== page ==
In many cases, your college campus may offer a peer-to-peer program designed to connect you with a fellow student who has been in your shoes. This allows you to speak with a student with experience handling anxiety in college.

Fight Back Against Your Anxiety

When you are anxious, your thoughts are likely telling you negative things. It may be telling you to stay in bed, don’t leave your room, or even that you are not good enough. Negative thoughts can lead some students to find negative ways to cope, like drinking or using drugs.

This will only make things worse.

You can find ways to fight back against negative thoughts by doing the opposite. If your thoughts are saying to stay in bed, then get out of bed. If they are saying to keep your anxiety a secret, then tell someone how you are feeling. Little steps like that will help you overcome anxious moments.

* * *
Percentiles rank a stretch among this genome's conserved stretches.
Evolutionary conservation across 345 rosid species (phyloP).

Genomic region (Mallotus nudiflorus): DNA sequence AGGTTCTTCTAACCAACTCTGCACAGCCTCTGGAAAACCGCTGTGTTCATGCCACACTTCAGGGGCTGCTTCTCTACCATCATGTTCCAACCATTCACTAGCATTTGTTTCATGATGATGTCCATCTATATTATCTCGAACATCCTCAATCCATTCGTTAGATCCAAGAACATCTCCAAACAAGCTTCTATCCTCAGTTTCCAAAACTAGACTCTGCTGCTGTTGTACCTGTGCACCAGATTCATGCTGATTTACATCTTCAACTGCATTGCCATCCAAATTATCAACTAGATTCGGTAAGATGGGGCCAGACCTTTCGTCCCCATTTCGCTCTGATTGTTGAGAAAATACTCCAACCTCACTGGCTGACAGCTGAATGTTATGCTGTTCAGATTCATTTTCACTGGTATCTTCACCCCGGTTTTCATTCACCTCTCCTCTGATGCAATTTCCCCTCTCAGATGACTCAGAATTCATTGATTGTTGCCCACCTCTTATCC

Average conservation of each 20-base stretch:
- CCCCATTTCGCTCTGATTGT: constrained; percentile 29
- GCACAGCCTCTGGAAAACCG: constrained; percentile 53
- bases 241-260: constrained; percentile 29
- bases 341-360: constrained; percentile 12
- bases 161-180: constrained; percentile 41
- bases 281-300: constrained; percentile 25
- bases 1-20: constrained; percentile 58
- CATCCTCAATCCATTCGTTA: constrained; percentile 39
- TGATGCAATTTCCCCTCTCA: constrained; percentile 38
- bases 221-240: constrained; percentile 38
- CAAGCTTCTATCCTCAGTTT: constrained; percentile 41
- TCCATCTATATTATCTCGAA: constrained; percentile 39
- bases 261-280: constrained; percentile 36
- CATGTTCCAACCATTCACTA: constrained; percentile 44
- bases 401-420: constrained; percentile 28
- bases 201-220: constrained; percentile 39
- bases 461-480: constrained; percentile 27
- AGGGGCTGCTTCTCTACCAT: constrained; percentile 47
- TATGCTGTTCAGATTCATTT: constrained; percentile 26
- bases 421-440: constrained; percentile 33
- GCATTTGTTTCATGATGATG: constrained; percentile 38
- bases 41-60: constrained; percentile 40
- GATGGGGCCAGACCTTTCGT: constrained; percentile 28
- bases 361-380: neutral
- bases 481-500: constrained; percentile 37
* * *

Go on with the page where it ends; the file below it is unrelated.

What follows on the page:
Use Entertainment that is Opposite of Your Feelings

Have you ever been feeling sad and then listened to every sad song on your playlist? Doing so probably allowed you to continue feeling sad. The same is true with anxiety. If you listen to music or watch movies that are anxiety-inducing, you will continue to feel that way.

Instead, watch funny movies, listen to happy music, and visit a comedy show. Laughter makes anxiety lessen.

Communicate with Professors

It is important that you tell your professors you struggle with anxiety. Having anxiety is nothing to be ashamed of and in many cases, your professors will have experienced anxiety themselves.

When you do not communicate with your professors, they may assume you are a poor student who likes to skip class. If you alert them to when you are feeling anxious, they can work with you and find ways to help you be successful in class.